When I read the name “Rosemond” on the envelope of the letter Rena sent me, I wept for three minutes for many reasons. One being, I had a happy ending for my book I have been authoring for eight years. And the other, it was like getting a letter rom my late sister, Christine.
Kane spends his last years building his vast estate and lives alone, interacting only with his staff. The butler recounts that Kane had said “Rosebud” after Susan left him, right after seeing a snow globe.
At Xanadu, Kane’s vast number of belongings are being catalogued, ranging from priceless works of art to worthless furniture. During this time, Thompson finds that he is unable to solve the mystery and concludes that “Rosebud” will forever remain an enigma. He theorizes that “Mr. Kane was a man who got everything he wanted, and then lost it. Maybe Rosebud was something he couldn’t get, or something he lost.” In the ending of the film, it is revealed to the audience that Rosebud was the name of the sled from Kane’s childhood – an allusion to the only time in his life that he was truly happy. The sled, thought to be junk, is burned in a basement furnace by Xanadu’s departing staff.
Three Rosebud sleds are made for the filming of “Citizen Kane.”
One is burnt along with the memories heaped in the mammoth fireplace at the end of the film. Two go missing.
In 1982 Spielberg spends $60,500 to buy one of the missing Rosebud sleds. Is it a fake? Spielberg doesn’t think so.
Spielberg says that Rosebud will go over my typewriter to remind him that quality in movies comes first.
Welles wonders why Spielberg didn’t just give him the money to write a script.
About ten this evening I put on my slippers and went to get my mail. I pulled a bundle out and noticed your letter nestled in a packet. On the walk back to my apartment I took a peek and noticed the beautiful handwriting, and the name “Rosemond”. There was this energy pouring from the envelope and flowing up my arm. When I opened it and saw the name “Bozeman” I began to cry. For several minutes I sobbed, let go tears of great relief as if you were my child who had been kidnapped, or lost, for all these years. And, now…..you are found.
In the history of letter writing, and receiving, I don’t think anyone was ever so moved. Then, I opened the envelope and read; “Here I am”.
If these were the only words this letter contained, then I had way more then enough to read for the rest of my days. My cup runneth over.
The most basic of all ideas was that of a search for the true significance of the man’s apparently meaningless dying words. Kane was raised without a family. He was snatched from his mother’s arms in early childhood. His parents were a bank. From the point of view of the psychologist, my character had never made what is known as “transference” from his mother. Hence his failure with his wives. In making this clear during the course of the picture, it was my attempt to lead the thoughts of my audience closer and closer to the solution of the enigma of his dying words. These were “Rosebud.” The device of the picture calls for a newspaperman (who didn’t know Kane) to interview people who knew him very well. None had ever heard of “Rosebud.” Actually, as it turns out, “Rosebud” is the trade name of a cheap little sled on which Kane was playing on the day he was taken away from his home and his mother. In his subconscious it represented the simplicity, the comfort, above all the lack of responsibility in his home, and also it stood for his mother’s love which Kane never lost.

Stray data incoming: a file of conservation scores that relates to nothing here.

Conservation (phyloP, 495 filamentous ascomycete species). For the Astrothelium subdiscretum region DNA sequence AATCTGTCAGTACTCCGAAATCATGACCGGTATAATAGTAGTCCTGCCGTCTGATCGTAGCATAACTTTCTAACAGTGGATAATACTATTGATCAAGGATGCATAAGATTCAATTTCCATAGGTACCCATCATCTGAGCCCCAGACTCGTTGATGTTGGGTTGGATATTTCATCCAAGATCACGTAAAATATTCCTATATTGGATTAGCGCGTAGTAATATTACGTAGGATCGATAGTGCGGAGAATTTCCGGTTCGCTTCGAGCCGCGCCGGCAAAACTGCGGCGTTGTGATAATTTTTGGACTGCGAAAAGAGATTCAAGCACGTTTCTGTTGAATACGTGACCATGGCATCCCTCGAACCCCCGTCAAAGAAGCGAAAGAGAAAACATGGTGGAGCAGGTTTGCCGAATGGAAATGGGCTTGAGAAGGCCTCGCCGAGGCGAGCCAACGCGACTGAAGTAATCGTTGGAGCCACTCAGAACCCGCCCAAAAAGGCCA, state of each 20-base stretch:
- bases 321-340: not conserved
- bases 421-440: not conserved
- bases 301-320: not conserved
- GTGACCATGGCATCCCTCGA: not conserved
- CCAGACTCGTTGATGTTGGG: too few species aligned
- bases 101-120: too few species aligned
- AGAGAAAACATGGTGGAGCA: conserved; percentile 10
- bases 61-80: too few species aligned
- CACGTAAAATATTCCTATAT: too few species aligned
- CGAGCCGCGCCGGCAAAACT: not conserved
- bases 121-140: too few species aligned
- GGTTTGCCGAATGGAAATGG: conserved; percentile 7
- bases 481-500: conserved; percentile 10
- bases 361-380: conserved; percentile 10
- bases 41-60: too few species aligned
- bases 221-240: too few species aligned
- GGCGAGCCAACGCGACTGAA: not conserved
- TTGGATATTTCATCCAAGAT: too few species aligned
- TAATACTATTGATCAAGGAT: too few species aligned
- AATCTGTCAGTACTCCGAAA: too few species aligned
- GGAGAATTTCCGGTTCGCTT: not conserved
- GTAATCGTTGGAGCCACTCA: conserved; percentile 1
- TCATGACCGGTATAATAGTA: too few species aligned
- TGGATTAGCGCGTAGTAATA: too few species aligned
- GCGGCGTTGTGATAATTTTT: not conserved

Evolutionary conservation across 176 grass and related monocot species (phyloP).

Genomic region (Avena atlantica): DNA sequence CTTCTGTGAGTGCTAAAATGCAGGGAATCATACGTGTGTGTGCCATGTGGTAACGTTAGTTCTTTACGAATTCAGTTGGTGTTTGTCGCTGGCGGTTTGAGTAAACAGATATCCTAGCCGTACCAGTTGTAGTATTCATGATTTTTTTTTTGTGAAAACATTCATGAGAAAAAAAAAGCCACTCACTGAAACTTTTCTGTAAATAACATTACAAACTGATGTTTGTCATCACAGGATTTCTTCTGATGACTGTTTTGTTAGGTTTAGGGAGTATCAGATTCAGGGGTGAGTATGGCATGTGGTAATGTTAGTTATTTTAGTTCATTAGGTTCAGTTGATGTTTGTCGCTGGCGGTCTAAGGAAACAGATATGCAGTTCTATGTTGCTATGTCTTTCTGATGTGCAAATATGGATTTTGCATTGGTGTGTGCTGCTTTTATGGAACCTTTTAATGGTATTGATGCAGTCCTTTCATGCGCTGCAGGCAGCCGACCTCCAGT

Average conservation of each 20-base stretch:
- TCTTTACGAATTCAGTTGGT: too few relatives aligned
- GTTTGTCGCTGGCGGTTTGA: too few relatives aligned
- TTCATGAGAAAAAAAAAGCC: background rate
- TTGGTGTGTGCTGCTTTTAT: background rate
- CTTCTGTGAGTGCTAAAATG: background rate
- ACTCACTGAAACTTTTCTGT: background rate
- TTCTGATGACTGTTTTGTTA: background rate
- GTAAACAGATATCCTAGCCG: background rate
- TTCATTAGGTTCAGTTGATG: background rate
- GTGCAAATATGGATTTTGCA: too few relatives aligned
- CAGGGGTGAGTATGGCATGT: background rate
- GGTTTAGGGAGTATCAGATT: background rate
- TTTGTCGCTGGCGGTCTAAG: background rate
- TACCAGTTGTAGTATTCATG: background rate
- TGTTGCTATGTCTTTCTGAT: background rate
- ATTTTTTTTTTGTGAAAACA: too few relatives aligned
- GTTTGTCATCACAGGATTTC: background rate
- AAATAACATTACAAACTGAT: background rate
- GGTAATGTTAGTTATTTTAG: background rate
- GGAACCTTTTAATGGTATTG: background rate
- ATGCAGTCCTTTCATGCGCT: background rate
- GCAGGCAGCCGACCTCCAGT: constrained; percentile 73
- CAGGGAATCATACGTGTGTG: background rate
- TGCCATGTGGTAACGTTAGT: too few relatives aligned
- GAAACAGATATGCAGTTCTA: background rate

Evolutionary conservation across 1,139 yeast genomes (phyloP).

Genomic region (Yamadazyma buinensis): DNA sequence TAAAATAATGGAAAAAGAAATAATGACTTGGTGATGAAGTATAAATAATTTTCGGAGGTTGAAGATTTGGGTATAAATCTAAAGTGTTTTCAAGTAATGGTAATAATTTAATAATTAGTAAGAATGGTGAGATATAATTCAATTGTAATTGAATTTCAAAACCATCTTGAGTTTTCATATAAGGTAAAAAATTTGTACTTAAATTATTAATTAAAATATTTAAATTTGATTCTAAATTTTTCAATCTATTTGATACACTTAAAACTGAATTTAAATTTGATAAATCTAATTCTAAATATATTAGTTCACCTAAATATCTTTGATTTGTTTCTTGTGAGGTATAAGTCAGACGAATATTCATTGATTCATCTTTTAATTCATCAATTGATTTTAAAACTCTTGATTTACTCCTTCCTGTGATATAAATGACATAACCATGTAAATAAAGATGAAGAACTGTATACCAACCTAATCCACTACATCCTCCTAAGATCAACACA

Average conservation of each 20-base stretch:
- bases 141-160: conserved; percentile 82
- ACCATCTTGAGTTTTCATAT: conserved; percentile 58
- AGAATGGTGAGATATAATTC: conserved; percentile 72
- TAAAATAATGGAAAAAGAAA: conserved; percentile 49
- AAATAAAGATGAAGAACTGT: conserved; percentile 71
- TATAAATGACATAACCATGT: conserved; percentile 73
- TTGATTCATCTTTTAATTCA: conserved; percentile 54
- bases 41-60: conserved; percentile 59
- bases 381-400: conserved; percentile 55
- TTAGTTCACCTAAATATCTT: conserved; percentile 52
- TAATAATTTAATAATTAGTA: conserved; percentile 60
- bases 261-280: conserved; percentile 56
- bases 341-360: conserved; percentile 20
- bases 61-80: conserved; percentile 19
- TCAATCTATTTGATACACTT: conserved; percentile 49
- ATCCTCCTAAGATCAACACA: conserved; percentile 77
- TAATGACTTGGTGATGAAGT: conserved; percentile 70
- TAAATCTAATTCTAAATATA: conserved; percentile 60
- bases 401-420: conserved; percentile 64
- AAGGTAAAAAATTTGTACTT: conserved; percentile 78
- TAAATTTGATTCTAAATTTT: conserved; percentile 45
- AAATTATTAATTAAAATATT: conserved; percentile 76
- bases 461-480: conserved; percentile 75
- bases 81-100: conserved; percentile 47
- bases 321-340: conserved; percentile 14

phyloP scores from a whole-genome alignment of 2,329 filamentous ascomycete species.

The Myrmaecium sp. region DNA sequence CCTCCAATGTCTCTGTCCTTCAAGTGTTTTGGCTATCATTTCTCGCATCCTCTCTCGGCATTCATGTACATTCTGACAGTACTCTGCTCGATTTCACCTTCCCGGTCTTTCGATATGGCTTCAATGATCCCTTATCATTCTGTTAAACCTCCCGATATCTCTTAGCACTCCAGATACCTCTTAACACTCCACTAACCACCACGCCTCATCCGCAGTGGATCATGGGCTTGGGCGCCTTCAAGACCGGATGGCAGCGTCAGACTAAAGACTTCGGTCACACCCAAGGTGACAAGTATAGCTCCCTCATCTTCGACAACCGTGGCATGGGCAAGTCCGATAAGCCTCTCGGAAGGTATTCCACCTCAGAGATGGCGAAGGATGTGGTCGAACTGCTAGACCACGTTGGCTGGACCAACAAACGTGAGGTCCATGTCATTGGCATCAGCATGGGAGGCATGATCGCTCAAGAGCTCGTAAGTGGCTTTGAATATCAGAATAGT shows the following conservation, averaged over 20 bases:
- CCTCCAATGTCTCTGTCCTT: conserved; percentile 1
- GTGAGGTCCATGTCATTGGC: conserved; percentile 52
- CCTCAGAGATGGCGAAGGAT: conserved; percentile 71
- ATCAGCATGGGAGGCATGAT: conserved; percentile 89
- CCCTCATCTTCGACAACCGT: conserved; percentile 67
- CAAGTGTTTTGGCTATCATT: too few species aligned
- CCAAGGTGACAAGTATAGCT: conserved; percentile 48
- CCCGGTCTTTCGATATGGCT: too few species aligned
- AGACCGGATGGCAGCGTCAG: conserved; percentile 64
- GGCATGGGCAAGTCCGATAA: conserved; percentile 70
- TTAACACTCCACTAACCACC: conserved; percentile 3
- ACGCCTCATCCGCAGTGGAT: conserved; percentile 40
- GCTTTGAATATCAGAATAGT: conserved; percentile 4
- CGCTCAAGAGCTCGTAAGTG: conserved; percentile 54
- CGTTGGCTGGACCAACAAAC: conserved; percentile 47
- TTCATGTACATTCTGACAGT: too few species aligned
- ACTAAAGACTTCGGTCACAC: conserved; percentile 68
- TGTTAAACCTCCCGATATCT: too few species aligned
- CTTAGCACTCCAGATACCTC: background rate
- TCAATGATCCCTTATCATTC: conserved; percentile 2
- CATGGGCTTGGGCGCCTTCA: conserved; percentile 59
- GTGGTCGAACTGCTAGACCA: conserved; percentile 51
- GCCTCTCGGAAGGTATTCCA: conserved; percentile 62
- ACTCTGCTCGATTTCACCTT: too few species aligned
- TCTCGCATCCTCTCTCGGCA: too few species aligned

In his waking hours, Kane had certainly forgotten the sled and the name which was painted on it. Casebooks of psychiatrists are full of these stories. It was important for me in the picture to tell the audience as effectively as possible what this really meant. Clearly it would be undramatic and disappointing if an arbitrary character in the story popped up with the information. The best solution was the sled itself. Now, how could this sled still exist since it was built in 1880? It was necessary that my character be a collector—the kind of man who never throws anything away. I wished to use as a symbol—at the conclusion of the picture—a great expanse of objects—thousands and thousands of things—one of which is “Rosebud.” This field of inanimate theatrical properties I wished to represent the very dust heap of a man’s life. I wished the camera to show beautiful things, ugly things and useless things, too—indeed everything, which could stand for a public career and a private life. I wished objects of art, objects of sentiment, and just plain objects. There was no way for me to do this except to make my character, as I have said, a collector, and to give him a great house in which to keep his collections. The house itself occurred to me as a literal translation in terms of drama of the expression “ivory tower.” The protagonist of my “failure story” must retreat from a democracy which his money fails to buy and his power fails to control. —There are two retreats possible: death and the womb. The house was the womb. Here too was all the grandeur, all the despotism, which my man had found lacking in the outside world. Such was his estate—such was the obvious repository for a collection large enough to include, without straining the credulity of the audience—a little toy from the dead past of a great man.